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Trends Immunol. 2003 Jul;24(7):364-9.

Liver NKT cells: an account of heterogeneity.

Author information

1
Department of Immunology, Max-Planck-Institute for Infection Biology, Schumannstrasse 21/22, 10117, Berlin, Germany. emoto@mpiib-berlin.mpg.de <emoto@mpiib-berlin.mpg.de>

Abstract

The liver is a rich provenance of an unconventional group of T cells called natural killer T (NKT) cells that coexpress NKR-P1, a type II membrane glycoprotein of the C-type lectin superfamily (NK1.1). Accumulating evidence suggests that NKT cells comprise a far more heterogeneous population than originally thought. In addition to 'classical' NKT cells, which are restricted by CD1d, 'nonclassical' NKT cells exist that express a diverse T-cell receptor and develop independently of CD1d. Classical and nonclassical NKT cells are most abundant in the liver, and unique molecular and cellular mechanisms control their migration and/or retention in this organ. Although evidence is accumulating that NKT cells contribute to various forms of pathology and to immune surveillance in the liver, these responses appear to involve different cell populations, including NK cells and NKT cells.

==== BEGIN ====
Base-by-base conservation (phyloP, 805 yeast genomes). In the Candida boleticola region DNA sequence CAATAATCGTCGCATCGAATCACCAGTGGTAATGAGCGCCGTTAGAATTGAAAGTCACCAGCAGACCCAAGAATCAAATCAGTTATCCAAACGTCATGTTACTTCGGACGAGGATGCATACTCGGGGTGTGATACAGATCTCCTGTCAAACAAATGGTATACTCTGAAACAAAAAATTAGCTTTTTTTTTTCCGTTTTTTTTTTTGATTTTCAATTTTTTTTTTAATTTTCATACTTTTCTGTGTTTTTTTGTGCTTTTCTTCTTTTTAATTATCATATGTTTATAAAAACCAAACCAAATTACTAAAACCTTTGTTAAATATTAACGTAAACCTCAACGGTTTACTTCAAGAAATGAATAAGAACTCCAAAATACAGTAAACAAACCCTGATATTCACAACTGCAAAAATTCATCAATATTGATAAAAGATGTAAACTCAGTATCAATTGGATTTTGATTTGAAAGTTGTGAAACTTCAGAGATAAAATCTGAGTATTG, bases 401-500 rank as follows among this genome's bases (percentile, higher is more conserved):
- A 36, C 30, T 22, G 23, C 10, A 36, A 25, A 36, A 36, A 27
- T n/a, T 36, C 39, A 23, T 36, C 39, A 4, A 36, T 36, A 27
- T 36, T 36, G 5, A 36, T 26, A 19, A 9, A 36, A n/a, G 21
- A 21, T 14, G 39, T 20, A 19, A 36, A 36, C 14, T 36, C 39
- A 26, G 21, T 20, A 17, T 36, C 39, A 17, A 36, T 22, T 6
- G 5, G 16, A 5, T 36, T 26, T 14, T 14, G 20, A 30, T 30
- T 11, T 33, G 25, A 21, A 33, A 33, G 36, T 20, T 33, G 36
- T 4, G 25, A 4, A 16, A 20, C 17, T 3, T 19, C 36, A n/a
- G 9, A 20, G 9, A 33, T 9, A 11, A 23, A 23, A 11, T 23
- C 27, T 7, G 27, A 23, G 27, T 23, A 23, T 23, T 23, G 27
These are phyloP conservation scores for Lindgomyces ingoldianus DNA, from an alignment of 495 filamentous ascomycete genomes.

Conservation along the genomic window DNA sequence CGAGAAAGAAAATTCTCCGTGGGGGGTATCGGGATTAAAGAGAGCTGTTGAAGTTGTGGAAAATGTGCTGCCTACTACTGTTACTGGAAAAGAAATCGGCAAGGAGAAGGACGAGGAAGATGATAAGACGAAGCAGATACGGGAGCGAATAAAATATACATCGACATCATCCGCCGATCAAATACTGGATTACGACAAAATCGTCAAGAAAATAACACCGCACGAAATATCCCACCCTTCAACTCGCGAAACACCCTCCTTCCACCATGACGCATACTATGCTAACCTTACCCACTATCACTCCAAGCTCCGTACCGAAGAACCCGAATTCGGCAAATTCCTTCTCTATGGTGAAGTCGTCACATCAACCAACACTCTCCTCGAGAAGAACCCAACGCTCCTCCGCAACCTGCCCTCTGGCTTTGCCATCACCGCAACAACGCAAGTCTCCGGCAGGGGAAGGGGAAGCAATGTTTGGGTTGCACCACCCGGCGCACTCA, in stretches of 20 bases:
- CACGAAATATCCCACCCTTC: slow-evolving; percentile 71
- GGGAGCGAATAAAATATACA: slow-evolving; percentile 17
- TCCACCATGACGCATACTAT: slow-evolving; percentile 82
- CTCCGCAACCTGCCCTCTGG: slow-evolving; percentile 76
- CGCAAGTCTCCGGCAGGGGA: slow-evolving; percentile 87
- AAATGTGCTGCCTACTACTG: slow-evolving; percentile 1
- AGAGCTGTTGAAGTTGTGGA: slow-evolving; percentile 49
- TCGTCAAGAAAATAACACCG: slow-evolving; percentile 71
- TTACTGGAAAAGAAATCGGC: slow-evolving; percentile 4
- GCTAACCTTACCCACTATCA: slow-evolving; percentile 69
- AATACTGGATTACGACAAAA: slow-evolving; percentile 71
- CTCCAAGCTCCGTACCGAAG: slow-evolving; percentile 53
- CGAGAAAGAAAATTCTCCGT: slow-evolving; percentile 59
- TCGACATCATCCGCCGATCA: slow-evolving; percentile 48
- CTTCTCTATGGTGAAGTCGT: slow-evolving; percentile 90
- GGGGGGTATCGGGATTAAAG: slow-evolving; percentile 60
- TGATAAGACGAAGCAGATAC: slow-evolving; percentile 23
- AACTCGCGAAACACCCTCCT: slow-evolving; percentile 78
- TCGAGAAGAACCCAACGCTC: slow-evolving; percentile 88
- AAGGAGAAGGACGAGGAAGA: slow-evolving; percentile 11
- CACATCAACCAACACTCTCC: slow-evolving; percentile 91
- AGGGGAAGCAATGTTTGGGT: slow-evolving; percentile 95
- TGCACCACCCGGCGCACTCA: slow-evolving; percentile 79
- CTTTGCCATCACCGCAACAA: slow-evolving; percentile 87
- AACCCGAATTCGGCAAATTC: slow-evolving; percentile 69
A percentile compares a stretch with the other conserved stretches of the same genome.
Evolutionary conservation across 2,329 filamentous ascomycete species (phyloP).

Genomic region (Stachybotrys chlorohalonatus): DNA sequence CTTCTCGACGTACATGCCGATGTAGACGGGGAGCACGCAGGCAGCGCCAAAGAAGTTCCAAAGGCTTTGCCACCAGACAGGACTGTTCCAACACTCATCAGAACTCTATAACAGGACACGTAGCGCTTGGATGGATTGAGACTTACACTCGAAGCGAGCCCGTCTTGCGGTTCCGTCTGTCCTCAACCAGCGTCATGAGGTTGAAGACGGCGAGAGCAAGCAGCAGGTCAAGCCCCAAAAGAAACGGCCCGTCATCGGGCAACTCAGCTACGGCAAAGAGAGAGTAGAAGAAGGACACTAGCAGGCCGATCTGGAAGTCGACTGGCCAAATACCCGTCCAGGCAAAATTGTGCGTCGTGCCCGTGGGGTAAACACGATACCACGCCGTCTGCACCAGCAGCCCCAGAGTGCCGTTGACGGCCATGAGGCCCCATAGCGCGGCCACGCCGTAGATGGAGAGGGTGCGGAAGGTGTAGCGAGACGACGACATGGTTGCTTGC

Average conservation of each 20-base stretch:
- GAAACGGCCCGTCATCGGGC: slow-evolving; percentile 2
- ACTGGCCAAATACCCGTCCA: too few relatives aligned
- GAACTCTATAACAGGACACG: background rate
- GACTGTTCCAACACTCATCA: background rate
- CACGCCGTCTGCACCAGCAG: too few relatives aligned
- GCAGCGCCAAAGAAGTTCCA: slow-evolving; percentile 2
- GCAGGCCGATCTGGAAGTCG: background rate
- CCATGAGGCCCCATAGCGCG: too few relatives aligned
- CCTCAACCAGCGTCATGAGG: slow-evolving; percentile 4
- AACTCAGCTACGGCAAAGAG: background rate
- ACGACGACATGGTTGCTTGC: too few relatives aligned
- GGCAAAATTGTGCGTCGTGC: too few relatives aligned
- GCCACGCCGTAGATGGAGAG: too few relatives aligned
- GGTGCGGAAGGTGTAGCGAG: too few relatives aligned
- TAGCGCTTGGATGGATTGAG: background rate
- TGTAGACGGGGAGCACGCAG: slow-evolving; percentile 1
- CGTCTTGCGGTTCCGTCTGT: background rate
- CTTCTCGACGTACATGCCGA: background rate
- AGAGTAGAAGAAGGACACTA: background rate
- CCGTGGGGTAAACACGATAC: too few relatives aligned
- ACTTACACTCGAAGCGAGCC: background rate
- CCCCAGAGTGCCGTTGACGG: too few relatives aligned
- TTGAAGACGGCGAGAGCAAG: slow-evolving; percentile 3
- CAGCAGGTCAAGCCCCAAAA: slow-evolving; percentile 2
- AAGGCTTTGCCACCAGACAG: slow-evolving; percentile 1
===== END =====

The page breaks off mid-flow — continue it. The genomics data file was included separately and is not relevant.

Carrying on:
PMID:
12860526
DOI:
10.1016/s1471-4906(03)00162-5
[Indexed for MEDLINE]

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